DNSBL helper not answering

Vernon Schryver vjs@calcite.rhyolite.com
Fri Nov 24 18:26:45 UTC 2006


> From: Daniel Gehriger 

> >     LIB=-lresolv ./configure ...

> No, this doesn't change anything (and I did rm config.cache). But 
> manually editing configure and adding -lresolv (target system "Linux") 
> to LIBS yields:

> > #undef HAVE__RES
> > #undef HAVE_RES_INIT
> > #define HAVE_RES_QUERY 1
> > #define HAVE_DN_EXPAND 1
>
> To get it to compile, I also had to link against the pthread library.

I do not understand what you changed.  Was what you did equivalent to this?
    LIB="-lresolv -lpthread" ./configure


> Maybe you're interested in the symbols contained in libresolv.so:
>
> > vps183:~ # nm /lib/libresolv.so.2  | grep -i -E '(res_.?init|res_query|dn_expand)'

What about _res?
The lack of res_init() and the _res structure must turn off dnsbl_res_init()
in dcclib/dnsbl.c.  They are used to shorten the resolver library's
timeout to the dccifd -B values.  See for example
http://www.penguin-soft.com/penguin/man/3/resolver.html


> > If so, I'll try to figure out how to make ./configure add -lresolv for
> > Linux systems that have that library.
>
> case "$TARGET_SYS" in
>      Linux)
>          PTHREAD_LDFLAGS="$PTHREAD_LDFLAGS -pthread"
>          LIBS="$LIBS -lresolv"
>          ;;

I've vaguely aware of those lines.  The figuring out I meant included
probing libresolv.a to see that it exists and contains the right stuff
on the target Linux system.  I would also have to discover whether it
contains bad things.  There are hints that the Linux libresolv.a differs
from the resolver functions in libc.a by being thread-aware.  Dragging
threading into unthreaded DCC programs such as dccd, dblist, and dccproc
would be unacceptable.


> > Separately, does grossly setting inflating the timeouts seem to make the
> > problem go away?
> >   -Bset:msg-secs=100  -Bset:URL-secs=91
> > (I vaguely recall something about very old default resolver timeouts
> > of 90 seconds.)
>
> No, I already tried that. It's not a timeout problem - the DNSBL helper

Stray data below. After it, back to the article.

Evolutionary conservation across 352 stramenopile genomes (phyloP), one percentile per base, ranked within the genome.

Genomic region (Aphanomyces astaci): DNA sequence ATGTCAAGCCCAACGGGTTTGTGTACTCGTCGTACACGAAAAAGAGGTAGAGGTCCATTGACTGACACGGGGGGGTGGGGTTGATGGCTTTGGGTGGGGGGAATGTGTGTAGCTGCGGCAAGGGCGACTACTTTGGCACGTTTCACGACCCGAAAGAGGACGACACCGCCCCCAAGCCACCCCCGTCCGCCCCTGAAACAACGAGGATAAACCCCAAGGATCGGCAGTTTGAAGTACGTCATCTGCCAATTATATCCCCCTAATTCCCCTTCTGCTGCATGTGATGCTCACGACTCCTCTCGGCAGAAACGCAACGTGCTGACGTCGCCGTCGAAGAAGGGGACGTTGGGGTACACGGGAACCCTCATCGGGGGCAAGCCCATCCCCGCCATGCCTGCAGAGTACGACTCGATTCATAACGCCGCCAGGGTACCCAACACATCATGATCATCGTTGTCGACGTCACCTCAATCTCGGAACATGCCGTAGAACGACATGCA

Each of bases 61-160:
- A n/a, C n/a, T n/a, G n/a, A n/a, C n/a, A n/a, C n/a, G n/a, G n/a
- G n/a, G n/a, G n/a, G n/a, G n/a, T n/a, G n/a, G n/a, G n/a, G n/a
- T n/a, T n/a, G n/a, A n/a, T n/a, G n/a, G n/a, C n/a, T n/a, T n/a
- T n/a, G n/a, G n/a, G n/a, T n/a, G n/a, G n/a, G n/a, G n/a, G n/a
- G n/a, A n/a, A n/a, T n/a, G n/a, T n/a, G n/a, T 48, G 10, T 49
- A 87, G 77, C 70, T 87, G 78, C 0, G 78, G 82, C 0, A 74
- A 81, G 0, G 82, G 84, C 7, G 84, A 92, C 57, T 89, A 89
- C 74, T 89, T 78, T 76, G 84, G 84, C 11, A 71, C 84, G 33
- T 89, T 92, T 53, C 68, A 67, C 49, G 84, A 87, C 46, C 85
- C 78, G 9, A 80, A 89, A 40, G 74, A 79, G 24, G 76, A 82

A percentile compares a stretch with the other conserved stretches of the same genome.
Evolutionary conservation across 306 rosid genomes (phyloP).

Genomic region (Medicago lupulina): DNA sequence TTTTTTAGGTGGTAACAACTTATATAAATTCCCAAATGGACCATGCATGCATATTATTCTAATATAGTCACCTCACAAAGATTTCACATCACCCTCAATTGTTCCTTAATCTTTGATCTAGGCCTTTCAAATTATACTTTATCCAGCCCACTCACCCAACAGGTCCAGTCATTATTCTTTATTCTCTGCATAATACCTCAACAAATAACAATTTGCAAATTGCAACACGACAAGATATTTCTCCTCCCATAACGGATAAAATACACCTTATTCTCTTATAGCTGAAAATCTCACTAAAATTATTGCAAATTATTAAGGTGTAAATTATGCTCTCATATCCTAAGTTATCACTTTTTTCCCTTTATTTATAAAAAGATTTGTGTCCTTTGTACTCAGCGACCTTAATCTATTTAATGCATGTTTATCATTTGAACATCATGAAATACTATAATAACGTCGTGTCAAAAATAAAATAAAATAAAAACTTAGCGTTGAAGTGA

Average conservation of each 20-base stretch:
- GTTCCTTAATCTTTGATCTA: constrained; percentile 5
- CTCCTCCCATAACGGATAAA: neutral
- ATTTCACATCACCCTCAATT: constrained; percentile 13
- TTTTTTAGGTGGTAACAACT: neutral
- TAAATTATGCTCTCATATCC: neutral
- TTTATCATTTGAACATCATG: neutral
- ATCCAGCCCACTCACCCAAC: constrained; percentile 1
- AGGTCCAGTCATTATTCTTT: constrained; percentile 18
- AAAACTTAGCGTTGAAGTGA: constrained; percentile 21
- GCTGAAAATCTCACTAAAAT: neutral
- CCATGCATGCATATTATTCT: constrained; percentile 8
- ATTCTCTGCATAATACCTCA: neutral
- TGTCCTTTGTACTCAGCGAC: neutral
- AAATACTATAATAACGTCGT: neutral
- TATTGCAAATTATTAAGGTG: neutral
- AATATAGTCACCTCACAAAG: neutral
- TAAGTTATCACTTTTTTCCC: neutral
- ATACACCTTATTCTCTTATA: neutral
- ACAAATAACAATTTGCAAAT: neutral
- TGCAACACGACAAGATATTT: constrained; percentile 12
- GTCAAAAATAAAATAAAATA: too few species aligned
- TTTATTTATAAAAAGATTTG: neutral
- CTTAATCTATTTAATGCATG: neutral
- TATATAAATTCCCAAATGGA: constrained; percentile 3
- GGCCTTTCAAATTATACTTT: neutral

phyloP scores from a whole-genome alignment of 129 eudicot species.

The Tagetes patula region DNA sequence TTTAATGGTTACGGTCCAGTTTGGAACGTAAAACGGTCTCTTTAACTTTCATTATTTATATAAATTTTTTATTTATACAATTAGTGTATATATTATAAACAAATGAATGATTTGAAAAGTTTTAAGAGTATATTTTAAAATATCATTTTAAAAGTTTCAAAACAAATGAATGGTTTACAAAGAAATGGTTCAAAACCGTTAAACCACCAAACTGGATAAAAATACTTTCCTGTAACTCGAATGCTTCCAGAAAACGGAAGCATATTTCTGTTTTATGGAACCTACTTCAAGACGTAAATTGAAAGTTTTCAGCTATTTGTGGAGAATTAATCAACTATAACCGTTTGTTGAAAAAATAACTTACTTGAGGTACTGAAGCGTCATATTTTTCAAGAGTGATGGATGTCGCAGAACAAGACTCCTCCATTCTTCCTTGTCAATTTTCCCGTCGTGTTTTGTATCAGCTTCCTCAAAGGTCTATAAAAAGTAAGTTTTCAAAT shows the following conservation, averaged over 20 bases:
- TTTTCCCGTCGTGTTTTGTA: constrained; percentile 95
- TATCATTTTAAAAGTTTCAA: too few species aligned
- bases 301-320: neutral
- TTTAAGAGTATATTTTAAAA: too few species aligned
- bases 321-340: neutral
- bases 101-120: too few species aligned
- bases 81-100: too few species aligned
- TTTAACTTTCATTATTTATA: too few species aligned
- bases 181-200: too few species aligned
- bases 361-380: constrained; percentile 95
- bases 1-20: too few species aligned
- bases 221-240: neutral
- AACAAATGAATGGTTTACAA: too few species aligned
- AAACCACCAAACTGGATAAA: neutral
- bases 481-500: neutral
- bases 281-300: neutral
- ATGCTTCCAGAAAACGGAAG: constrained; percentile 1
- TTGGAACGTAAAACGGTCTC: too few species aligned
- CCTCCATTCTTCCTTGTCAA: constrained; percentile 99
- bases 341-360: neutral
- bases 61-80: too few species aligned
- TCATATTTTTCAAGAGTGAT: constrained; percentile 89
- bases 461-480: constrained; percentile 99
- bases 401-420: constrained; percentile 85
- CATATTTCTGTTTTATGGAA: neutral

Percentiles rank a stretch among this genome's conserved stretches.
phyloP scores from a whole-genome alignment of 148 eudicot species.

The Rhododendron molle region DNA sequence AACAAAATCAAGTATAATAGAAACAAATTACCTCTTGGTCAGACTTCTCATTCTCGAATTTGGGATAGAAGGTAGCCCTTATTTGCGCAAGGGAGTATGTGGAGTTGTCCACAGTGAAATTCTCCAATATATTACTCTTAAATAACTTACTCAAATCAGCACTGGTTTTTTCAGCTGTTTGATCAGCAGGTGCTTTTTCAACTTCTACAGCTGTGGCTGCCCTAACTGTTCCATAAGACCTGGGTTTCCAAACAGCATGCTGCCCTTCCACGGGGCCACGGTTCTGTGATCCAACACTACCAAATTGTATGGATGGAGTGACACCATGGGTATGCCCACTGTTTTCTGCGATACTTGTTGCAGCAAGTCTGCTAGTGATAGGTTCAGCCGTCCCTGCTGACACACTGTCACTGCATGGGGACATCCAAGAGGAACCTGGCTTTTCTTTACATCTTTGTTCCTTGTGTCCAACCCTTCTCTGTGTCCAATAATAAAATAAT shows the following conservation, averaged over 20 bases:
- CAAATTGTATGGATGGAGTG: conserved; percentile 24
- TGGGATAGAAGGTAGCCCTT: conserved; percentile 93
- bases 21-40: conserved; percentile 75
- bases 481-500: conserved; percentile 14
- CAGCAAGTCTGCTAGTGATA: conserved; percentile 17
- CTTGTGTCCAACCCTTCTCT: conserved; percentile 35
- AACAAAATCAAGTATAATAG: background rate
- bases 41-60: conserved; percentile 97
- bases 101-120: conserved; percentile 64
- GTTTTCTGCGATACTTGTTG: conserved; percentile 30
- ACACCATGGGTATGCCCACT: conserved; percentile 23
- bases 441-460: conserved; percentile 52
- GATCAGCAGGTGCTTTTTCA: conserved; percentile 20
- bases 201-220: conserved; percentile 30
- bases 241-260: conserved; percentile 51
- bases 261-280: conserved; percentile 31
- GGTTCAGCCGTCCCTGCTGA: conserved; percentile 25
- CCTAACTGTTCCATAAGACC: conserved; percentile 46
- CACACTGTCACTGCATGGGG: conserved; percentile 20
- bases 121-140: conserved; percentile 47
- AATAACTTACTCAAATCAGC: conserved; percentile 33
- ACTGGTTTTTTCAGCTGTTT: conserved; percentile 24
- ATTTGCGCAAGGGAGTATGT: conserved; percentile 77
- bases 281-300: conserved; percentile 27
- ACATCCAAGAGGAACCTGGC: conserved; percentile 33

> just won't start, not even after 90 seconds. 

The timeouts have nothing to do with starting DNSBL helpers, but with
waiting for them to finish.
I still doubt that the problem is simply a matter of DNSBL helpers
not starting.  I've tried all of the error-bailouts in the path to the
fork() and exec() of the helpers.  I still suspect that
  - for the first message arrives, dccifd 
      1. checks the count of idle helpers and starts one if necessary
      2. decreases the count of idle helpers,
      3. sends a message to helper asking names or IP addresses
      4. after 10 or 20 seconds and no answer from the helper, gives
          up and increases the count of idle helpers
  - for the next message, 
      skip #1 since the number of idle helpers >0 but does #2-#4.
      but since the helper process is really still stuck in gethostby*(),
      nothing useful happens.
   (it's a little more complicated, because 2 helpers usually get started
   early to minimize some waiting)

>                                              Besides, I also had to 
> update the corresponding timeouts in postfix 

What do Postfix installations do about DNSBL within Postfix that take more
than a few seconds?  How do they stop the resolver library from stalling?

Does your resolver library allow lines like this in /etc/resolv.conf ?
    options timeout:2 attempts:1
They would be compatible with the default dccifd -B timeout values,
too short for other applications.


>                                                and the sending MX may 
> also have its own timeout below 90 seconds.

Many SMTP clients have timeouts of less than 90 seconds for the DATA
command, but they are spammers.  A slow SMTP server is by itself a
good spam filter.  Section 4.5.3.2 of RFC 2821 says

   Based on extensive experience with busy mail-relay hosts, the minimum
   per-command timeout values SHOULD be as follows:
    ...
   DATA Termination: 10 minutes.
      This is while awaiting the "250 OK" reply.  When the receiver gets
      the final period terminating the message data, it typically
      performs processing to deliver the message to a user mailbox.  A
      spurious timeout at this point would be very wasteful and would
      typically result in delivery of multiple copies of the message,
      since it has been successfully sent and the server has accepted
      responsibility for delivery.  See section 6.1 for additional
      discussion.


Vernon Schryver    vjs@rhyolite.com



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